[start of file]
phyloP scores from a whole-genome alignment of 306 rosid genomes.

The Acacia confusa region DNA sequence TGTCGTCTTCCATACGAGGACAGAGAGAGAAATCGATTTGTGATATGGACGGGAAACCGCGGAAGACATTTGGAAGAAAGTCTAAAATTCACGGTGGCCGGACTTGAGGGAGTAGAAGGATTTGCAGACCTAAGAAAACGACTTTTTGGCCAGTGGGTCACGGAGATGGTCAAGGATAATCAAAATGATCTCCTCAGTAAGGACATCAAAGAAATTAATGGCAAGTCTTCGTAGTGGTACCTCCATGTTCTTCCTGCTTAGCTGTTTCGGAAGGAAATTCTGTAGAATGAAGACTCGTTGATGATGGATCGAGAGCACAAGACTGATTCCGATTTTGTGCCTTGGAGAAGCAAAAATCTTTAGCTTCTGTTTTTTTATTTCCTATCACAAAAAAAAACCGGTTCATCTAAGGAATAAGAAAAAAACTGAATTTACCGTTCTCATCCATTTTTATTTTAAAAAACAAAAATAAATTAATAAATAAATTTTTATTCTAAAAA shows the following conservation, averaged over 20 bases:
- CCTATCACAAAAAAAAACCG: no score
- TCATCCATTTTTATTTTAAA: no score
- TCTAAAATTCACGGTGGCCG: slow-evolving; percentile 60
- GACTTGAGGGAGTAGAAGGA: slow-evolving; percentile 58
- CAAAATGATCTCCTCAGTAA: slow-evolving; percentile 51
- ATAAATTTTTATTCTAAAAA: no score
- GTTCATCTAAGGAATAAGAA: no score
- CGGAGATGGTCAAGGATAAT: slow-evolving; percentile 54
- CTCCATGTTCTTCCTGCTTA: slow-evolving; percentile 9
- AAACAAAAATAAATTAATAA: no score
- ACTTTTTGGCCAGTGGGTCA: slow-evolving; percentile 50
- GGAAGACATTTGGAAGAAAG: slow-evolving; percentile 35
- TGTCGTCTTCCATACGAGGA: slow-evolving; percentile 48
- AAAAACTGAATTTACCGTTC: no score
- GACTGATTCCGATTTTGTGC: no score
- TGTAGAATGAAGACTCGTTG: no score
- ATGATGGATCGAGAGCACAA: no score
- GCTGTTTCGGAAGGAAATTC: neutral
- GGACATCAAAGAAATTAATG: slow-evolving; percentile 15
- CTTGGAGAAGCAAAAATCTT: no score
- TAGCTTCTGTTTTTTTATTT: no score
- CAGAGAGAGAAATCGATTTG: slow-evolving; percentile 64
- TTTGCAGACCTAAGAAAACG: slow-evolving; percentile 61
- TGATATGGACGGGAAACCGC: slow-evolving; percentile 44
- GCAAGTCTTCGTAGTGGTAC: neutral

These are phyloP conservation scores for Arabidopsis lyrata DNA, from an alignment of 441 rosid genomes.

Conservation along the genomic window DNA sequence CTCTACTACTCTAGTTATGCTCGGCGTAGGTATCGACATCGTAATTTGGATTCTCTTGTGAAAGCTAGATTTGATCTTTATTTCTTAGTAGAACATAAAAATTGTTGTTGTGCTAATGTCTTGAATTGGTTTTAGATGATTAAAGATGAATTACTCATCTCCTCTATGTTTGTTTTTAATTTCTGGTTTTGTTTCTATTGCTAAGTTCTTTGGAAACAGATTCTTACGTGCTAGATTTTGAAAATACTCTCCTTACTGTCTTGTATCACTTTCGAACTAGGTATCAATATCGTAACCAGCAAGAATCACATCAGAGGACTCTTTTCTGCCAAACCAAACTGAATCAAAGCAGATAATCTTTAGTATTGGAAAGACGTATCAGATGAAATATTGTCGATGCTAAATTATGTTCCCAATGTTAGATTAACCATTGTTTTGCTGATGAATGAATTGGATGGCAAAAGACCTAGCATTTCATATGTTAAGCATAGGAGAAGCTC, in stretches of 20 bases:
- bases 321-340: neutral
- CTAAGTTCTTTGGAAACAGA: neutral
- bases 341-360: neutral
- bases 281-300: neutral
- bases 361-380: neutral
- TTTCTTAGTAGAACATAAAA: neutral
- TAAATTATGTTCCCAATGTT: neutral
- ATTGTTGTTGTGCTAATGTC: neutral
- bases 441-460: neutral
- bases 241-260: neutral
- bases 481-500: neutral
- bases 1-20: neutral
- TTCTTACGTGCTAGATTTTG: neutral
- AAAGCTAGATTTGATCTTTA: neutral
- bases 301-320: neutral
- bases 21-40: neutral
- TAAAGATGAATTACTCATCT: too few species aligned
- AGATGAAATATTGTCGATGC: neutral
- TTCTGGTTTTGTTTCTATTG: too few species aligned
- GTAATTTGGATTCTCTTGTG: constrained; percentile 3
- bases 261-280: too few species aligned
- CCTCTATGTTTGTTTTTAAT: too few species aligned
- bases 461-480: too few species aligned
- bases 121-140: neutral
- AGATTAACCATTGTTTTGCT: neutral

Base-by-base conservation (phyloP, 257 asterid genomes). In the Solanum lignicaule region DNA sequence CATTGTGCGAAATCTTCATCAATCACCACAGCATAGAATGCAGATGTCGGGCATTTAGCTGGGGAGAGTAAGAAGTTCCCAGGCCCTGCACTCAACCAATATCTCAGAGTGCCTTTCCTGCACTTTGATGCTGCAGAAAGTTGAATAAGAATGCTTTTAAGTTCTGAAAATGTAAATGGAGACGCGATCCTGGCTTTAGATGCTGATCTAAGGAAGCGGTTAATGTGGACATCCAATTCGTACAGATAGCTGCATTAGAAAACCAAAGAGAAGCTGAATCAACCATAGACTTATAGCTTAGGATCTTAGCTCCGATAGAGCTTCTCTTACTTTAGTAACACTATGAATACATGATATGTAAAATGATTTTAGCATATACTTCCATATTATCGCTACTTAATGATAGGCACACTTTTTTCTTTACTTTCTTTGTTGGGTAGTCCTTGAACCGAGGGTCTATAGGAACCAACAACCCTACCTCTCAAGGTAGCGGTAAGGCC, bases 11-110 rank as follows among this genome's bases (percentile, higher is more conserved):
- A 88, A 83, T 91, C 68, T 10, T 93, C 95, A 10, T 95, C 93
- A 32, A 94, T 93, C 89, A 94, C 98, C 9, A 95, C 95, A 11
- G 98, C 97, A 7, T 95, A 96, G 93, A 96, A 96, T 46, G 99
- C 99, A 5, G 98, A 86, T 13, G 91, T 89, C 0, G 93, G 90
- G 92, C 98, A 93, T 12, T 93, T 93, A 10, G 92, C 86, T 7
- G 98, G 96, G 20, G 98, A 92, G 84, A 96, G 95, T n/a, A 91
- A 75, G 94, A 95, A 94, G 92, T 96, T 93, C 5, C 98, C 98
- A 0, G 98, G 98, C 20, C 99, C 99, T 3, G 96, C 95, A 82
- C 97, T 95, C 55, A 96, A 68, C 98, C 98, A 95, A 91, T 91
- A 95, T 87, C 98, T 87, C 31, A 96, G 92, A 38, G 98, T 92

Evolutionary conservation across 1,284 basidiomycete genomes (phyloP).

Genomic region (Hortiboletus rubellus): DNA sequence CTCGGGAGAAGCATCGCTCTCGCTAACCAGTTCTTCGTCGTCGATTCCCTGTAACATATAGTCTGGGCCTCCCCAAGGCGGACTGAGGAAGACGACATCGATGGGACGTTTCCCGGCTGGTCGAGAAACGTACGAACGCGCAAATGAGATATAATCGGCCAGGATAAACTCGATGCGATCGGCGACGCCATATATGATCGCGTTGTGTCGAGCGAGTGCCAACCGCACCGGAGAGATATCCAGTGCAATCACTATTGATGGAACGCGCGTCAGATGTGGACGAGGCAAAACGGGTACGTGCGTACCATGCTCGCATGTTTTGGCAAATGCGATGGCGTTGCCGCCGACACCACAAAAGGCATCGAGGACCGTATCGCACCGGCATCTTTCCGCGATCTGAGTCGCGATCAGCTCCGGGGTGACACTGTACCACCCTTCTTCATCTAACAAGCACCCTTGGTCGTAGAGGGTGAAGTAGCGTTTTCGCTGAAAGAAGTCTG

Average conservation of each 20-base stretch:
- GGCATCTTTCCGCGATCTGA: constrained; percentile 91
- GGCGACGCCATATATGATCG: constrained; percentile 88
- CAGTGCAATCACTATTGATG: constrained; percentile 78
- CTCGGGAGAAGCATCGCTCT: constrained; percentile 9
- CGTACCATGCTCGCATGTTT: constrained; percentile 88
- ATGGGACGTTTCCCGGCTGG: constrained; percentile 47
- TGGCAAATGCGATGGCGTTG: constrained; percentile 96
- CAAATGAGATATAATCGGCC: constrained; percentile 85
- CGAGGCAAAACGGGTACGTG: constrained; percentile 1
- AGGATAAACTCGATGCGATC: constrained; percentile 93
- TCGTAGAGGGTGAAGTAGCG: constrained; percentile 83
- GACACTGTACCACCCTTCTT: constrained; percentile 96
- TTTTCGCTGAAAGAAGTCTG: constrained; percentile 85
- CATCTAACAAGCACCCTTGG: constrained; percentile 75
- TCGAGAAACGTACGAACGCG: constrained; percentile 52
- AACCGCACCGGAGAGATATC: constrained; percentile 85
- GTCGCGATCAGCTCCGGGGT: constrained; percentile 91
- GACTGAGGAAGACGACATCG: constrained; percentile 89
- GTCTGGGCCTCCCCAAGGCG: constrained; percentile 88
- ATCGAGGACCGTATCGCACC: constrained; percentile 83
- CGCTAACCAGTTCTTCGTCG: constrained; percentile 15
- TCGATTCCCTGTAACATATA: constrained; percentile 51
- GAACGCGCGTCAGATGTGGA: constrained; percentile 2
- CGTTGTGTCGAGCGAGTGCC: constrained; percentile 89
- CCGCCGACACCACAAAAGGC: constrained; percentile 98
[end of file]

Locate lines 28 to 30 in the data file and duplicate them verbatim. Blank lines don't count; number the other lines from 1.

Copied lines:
These are phyloP conservation scores for Arabidopsis lyrata DNA, from an alignment of 441 rosid genomes.

Conservation along the genomic window DNA sequence CTCTACTACTCTAGTTATGCTCGGCGTAGGTATCGACATCGTAATTTGGATTCTCTTGTGAAAGCTAGATTTGATCTTTATTTCTTAGTAGAACATAAAAATTGTTGTTGTGCTAATGTCTTGAATTGGTTTTAGATGATTAAAGATGAATTACTCATCTCCTCTATGTTTGTTTTTAATTTCTGGTTTTGTTTCTATTGCTAAGTTCTTTGGAAACAGATTCTTACGTGCTAGATTTTGAAAATACTCTCCTTACTGTCTTGTATCACTTTCGAACTAGGTATCAATATCGTAACCAGCAAGAATCACATCAGAGGACTCTTTTCTGCCAAACCAAACTGAATCAAAGCAGATAATCTTTAGTATTGGAAAGACGTATCAGATGAAATATTGTCGATGCTAAATTATGTTCCCAATGTTAGATTAACCATTGTTTTGCTGATGAATGAATTGGATGGCAAAAGACCTAGCATTTCATATGTTAAGCATAGGAGAAGCTC, in stretches of 20 bases:
- bases 321-340: neutral